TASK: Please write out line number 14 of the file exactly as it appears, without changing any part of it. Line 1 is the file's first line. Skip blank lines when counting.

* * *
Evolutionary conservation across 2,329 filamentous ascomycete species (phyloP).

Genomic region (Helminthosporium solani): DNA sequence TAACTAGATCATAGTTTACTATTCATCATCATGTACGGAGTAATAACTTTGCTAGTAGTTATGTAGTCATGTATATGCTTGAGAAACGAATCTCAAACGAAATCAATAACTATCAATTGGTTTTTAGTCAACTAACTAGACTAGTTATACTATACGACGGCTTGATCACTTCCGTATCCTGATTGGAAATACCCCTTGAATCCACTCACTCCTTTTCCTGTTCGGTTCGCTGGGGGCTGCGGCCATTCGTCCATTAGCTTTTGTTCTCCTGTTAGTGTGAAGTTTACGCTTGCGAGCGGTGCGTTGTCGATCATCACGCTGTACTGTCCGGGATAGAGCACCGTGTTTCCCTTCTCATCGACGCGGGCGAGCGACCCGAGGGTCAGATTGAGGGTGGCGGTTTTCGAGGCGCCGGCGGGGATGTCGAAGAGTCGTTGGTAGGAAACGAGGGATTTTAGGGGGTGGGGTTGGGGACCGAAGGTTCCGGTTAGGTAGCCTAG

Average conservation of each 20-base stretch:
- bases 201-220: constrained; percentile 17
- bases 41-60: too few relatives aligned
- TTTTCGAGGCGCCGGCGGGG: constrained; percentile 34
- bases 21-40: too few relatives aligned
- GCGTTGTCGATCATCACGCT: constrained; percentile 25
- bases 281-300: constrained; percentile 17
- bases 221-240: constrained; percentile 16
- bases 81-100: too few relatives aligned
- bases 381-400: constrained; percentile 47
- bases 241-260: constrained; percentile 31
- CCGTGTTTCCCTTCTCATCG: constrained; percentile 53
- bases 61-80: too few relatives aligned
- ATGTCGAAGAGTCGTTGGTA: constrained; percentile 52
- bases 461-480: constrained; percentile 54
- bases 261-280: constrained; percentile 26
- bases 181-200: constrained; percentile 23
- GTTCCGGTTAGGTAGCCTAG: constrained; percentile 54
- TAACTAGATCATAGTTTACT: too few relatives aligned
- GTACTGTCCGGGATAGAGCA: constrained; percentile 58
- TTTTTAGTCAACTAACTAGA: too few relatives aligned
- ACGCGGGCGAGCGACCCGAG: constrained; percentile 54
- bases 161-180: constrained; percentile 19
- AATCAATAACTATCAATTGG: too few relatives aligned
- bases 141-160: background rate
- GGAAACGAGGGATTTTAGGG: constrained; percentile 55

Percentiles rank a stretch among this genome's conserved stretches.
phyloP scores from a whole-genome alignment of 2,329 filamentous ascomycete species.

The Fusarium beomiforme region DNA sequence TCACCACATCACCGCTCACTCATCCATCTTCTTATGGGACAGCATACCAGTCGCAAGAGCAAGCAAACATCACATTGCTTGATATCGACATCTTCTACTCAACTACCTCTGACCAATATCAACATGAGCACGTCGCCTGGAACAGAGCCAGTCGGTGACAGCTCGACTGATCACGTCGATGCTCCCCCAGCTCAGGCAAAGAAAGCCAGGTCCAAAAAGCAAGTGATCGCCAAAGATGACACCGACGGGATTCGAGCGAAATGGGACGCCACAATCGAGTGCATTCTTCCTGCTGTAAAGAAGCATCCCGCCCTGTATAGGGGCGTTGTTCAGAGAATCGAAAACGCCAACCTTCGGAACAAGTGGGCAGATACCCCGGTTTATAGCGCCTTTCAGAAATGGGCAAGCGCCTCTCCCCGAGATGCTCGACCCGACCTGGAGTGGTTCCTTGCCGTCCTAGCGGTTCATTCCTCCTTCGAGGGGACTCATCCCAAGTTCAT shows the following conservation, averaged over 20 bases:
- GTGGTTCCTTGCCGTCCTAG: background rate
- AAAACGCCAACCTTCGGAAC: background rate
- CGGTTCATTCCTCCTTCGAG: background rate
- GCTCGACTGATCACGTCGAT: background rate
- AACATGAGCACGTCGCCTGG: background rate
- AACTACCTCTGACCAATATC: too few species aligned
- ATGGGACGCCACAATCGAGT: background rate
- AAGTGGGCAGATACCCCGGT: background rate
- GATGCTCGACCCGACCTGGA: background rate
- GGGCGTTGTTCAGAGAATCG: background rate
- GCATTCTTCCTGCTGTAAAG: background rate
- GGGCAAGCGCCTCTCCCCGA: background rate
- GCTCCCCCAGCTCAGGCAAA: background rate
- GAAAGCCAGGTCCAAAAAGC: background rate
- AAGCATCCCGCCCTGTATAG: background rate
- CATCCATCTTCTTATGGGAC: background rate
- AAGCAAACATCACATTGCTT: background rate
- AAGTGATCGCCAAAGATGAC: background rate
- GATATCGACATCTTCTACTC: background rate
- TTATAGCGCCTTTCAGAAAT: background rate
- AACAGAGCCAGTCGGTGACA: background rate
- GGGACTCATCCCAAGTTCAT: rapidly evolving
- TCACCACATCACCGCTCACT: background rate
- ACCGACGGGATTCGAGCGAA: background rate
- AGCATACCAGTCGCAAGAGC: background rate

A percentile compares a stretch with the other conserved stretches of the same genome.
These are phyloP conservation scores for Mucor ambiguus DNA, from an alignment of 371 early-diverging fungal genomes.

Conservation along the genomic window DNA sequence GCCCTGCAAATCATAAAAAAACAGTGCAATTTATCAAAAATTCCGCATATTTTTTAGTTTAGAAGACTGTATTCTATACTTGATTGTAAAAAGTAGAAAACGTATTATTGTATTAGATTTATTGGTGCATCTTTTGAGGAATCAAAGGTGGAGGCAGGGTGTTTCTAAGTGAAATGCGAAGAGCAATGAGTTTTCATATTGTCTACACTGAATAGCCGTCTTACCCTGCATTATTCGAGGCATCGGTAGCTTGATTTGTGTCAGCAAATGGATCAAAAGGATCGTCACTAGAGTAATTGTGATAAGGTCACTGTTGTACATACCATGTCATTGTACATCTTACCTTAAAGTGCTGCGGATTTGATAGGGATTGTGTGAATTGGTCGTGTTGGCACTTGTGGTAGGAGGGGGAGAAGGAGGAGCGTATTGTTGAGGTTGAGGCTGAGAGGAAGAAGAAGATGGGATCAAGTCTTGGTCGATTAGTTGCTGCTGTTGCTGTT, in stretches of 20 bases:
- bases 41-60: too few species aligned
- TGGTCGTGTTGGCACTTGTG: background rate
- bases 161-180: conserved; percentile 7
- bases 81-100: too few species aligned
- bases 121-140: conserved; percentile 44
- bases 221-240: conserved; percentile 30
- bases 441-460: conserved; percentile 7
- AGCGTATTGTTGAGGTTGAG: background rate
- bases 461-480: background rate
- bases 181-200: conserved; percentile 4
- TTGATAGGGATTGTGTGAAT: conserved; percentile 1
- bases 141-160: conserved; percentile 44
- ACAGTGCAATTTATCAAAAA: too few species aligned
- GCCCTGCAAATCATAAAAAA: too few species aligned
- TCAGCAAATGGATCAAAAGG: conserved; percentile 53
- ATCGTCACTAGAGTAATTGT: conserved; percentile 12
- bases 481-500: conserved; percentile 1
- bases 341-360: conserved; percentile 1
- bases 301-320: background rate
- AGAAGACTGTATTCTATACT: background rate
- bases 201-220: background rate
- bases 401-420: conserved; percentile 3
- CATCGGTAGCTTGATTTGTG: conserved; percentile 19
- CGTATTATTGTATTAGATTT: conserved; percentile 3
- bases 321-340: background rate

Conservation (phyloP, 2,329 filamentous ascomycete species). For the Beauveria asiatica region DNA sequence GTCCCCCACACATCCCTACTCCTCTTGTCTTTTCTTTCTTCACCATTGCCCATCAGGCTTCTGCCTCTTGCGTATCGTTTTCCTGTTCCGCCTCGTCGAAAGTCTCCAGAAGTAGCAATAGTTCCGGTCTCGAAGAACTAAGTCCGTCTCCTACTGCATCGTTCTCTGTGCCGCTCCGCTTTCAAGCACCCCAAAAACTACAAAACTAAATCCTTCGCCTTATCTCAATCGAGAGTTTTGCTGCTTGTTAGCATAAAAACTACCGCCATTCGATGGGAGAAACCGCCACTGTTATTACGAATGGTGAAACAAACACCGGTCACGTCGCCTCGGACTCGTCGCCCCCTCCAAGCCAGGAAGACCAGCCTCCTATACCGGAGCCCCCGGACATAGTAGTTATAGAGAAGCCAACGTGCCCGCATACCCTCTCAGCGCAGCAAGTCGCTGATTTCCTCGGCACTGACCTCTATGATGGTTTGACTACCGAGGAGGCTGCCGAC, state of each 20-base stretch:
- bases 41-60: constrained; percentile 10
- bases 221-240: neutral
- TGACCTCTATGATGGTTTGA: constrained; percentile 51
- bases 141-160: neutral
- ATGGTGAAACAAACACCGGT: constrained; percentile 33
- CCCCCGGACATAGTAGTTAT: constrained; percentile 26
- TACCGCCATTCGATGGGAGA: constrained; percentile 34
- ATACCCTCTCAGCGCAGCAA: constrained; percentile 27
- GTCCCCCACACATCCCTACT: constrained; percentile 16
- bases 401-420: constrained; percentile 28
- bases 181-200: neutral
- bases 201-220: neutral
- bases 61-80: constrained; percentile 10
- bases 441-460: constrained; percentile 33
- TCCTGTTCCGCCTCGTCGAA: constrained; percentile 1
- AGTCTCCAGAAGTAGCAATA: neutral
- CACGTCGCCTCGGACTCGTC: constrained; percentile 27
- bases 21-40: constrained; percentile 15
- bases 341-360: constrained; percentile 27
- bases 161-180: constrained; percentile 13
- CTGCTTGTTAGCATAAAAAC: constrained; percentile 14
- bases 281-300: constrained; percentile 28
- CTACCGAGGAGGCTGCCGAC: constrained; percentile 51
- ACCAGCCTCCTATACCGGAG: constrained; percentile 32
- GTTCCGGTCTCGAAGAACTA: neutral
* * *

- CCGTGTTTCCCTTCTCATCG: constrained; percentile 53